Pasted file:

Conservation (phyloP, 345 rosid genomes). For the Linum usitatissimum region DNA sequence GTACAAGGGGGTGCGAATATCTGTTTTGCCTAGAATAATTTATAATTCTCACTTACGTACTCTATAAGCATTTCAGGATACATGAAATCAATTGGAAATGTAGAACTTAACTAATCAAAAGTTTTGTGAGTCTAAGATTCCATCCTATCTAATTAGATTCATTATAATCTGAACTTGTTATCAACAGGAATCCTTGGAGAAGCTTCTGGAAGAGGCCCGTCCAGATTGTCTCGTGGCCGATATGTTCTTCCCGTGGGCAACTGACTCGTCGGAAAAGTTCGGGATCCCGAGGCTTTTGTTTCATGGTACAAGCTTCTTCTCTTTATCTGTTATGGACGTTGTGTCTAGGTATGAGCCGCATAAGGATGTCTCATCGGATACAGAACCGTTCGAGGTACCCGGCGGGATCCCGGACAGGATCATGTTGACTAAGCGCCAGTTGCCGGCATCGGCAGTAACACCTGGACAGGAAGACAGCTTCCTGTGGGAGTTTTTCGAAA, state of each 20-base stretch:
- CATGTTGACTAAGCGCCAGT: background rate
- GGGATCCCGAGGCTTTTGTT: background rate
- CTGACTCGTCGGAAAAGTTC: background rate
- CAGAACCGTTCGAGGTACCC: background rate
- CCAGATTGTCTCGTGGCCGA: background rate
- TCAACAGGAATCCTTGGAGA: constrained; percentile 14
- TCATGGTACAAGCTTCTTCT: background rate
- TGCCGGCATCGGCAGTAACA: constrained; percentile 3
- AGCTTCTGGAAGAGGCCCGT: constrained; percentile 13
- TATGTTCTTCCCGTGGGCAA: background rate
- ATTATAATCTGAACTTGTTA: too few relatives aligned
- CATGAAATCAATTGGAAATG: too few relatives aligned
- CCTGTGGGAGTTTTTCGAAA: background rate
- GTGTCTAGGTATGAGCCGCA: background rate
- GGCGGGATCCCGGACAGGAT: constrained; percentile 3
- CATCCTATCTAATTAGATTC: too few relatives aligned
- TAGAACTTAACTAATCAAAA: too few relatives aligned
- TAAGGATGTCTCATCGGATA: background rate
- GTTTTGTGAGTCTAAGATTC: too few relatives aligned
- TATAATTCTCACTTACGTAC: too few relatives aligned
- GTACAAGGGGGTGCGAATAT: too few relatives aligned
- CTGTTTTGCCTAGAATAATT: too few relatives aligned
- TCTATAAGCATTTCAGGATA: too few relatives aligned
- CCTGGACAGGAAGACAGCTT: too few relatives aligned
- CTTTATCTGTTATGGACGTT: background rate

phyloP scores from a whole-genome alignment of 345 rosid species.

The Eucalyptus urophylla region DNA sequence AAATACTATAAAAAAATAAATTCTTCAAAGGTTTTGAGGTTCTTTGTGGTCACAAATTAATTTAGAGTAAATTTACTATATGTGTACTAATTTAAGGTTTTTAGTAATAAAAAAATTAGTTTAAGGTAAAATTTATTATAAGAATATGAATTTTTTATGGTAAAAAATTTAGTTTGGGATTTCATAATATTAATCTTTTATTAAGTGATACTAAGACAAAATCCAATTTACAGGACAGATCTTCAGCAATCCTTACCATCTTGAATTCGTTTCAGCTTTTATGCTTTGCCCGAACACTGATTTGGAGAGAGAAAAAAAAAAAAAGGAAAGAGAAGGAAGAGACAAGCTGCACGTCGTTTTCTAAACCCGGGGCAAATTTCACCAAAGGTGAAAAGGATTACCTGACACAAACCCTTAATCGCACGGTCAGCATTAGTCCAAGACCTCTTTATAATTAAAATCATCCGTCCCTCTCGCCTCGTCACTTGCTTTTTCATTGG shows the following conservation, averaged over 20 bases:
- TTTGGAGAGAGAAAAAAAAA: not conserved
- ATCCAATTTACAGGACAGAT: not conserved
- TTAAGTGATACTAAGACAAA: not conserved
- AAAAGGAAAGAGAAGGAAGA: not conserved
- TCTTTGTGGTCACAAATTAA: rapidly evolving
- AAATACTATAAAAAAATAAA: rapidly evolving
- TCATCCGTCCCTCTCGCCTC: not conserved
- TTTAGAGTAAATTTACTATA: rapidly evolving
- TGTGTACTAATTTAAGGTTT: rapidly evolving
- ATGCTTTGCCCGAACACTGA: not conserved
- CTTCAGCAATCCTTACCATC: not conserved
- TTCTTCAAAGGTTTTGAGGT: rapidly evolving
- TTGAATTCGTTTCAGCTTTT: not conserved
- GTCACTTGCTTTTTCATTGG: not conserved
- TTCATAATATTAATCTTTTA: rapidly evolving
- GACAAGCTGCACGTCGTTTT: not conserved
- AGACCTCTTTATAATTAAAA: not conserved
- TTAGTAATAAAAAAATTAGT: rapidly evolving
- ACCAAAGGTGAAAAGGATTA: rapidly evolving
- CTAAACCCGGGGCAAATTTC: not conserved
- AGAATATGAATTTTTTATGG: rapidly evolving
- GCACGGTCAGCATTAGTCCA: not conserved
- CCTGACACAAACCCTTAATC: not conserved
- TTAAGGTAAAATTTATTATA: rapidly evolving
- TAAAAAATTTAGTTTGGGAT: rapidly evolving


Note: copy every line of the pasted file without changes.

Conservation (phyloP, 345 rosid genomes). For the Linum usitatissimum region DNA sequence GTACAAGGGGGTGCGAATATCTGTTTTGCCTAGAATAATTTATAATTCTCACTTACGTACTCTATAAGCATTTCAGGATACATGAAATCAATTGGAAATGTAGAACTTAACTAATCAAAAGTTTTGTGAGTCTAAGATTCCATCCTATCTAATTAGATTCATTATAATCTGAACTTGTTATCAACAGGAATCCTTGGAGAAGCTTCTGGAAGAGGCCCGTCCAGATTGTCTCGTGGCCGATATGTTCTTCCCGTGGGCAACTGACTCGTCGGAAAAGTTCGGGATCCCGAGGCTTTTGTTTCATGGTACAAGCTTCTTCTCTTTATCTGTTATGGACGTTGTGTCTAGGTATGAGCCGCATAAGGATGTCTCATCGGATACAGAACCGTTCGAGGTACCCGGCGGGATCCCGGACAGGATCATGTTGACTAAGCGCCAGTTGCCGGCATCGGCAGTAACACCTGGACAGGAAGACAGCTTCCTGTGGGAGTTTTTCGAAA, state of each 20-base stretch:
- CATGTTGACTAAGCGCCAGT: background rate
- GGGATCCCGAGGCTTTTGTT: background rate
- CTGACTCGTCGGAAAAGTTC: background rate
- CAGAACCGTTCGAGGTACCC: background rate
- CCAGATTGTCTCGTGGCCGA: background rate
- TCAACAGGAATCCTTGGAGA: constrained; percentile 14
- TCATGGTACAAGCTTCTTCT: background rate
- TGCCGGCATCGGCAGTAACA: constrained; percentile 3
- AGCTTCTGGAAGAGGCCCGT: constrained; percentile 13
- TATGTTCTTCCCGTGGGCAA: background rate
- ATTATAATCTGAACTTGTTA: too few relatives aligned
- CATGAAATCAATTGGAAATG: too few relatives aligned
- CCTGTGGGAGTTTTTCGAAA: background rate
- GTGTCTAGGTATGAGCCGCA: background rate
- GGCGGGATCCCGGACAGGAT: constrained; percentile 3
- CATCCTATCTAATTAGATTC: too few relatives aligned
- TAGAACTTAACTAATCAAAA: too few relatives aligned
- TAAGGATGTCTCATCGGATA: background rate
- GTTTTGTGAGTCTAAGATTC: too few relatives aligned
- TATAATTCTCACTTACGTAC: too few relatives aligned
- GTACAAGGGGGTGCGAATAT: too few relatives aligned
- CTGTTTTGCCTAGAATAATT: too few relatives aligned
- TCTATAAGCATTTCAGGATA: too few relatives aligned
- CCTGGACAGGAAGACAGCTT: too few relatives aligned
- CTTTATCTGTTATGGACGTT: background rate

phyloP scores from a whole-genome alignment of 345 rosid species.

The Eucalyptus urophylla region DNA sequence AAATACTATAAAAAAATAAATTCTTCAAAGGTTTTGAGGTTCTTTGTGGTCACAAATTAATTTAGAGTAAATTTACTATATGTGTACTAATTTAAGGTTTTTAGTAATAAAAAAATTAGTTTAAGGTAAAATTTATTATAAGAATATGAATTTTTTATGGTAAAAAATTTAGTTTGGGATTTCATAATATTAATCTTTTATTAAGTGATACTAAGACAAAATCCAATTTACAGGACAGATCTTCAGCAATCCTTACCATCTTGAATTCGTTTCAGCTTTTATGCTTTGCCCGAACACTGATTTGGAGAGAGAAAAAAAAAAAAAGGAAAGAGAAGGAAGAGACAAGCTGCACGTCGTTTTCTAAACCCGGGGCAAATTTCACCAAAGGTGAAAAGGATTACCTGACACAAACCCTTAATCGCACGGTCAGCATTAGTCCAAGACCTCTTTATAATTAAAATCATCCGTCCCTCTCGCCTCGTCACTTGCTTTTTCATTGG shows the following conservation, averaged over 20 bases:
- TTTGGAGAGAGAAAAAAAAA: not conserved
- ATCCAATTTACAGGACAGAT: not conserved
- TTAAGTGATACTAAGACAAA: not conserved
- AAAAGGAAAGAGAAGGAAGA: not conserved
- TCTTTGTGGTCACAAATTAA: rapidly evolving
- AAATACTATAAAAAAATAAA: rapidly evolving
- TCATCCGTCCCTCTCGCCTC: not conserved
- TTTAGAGTAAATTTACTATA: rapidly evolving
- TGTGTACTAATTTAAGGTTT: rapidly evolving
- ATGCTTTGCCCGAACACTGA: not conserved
- CTTCAGCAATCCTTACCATC: not conserved
- TTCTTCAAAGGTTTTGAGGT: rapidly evolving
- TTGAATTCGTTTCAGCTTTT: not conserved
- GTCACTTGCTTTTTCATTGG: not conserved
- TTCATAATATTAATCTTTTA: rapidly evolving
- GACAAGCTGCACGTCGTTTT: not conserved
- AGACCTCTTTATAATTAAAA: not conserved
- TTAGTAATAAAAAAATTAGT: rapidly evolving
- ACCAAAGGTGAAAAGGATTA: rapidly evolving
- CTAAACCCGGGGCAAATTTC: not conserved
- AGAATATGAATTTTTTATGG: rapidly evolving
- GCACGGTCAGCATTAGTCCA: not conserved
- CCTGACACAAACCCTTAATC: not conserved
- TTAAGGTAAAATTTATTATA: rapidly evolving
- TAAAAAATTTAGTTTGGGAT: rapidly evolving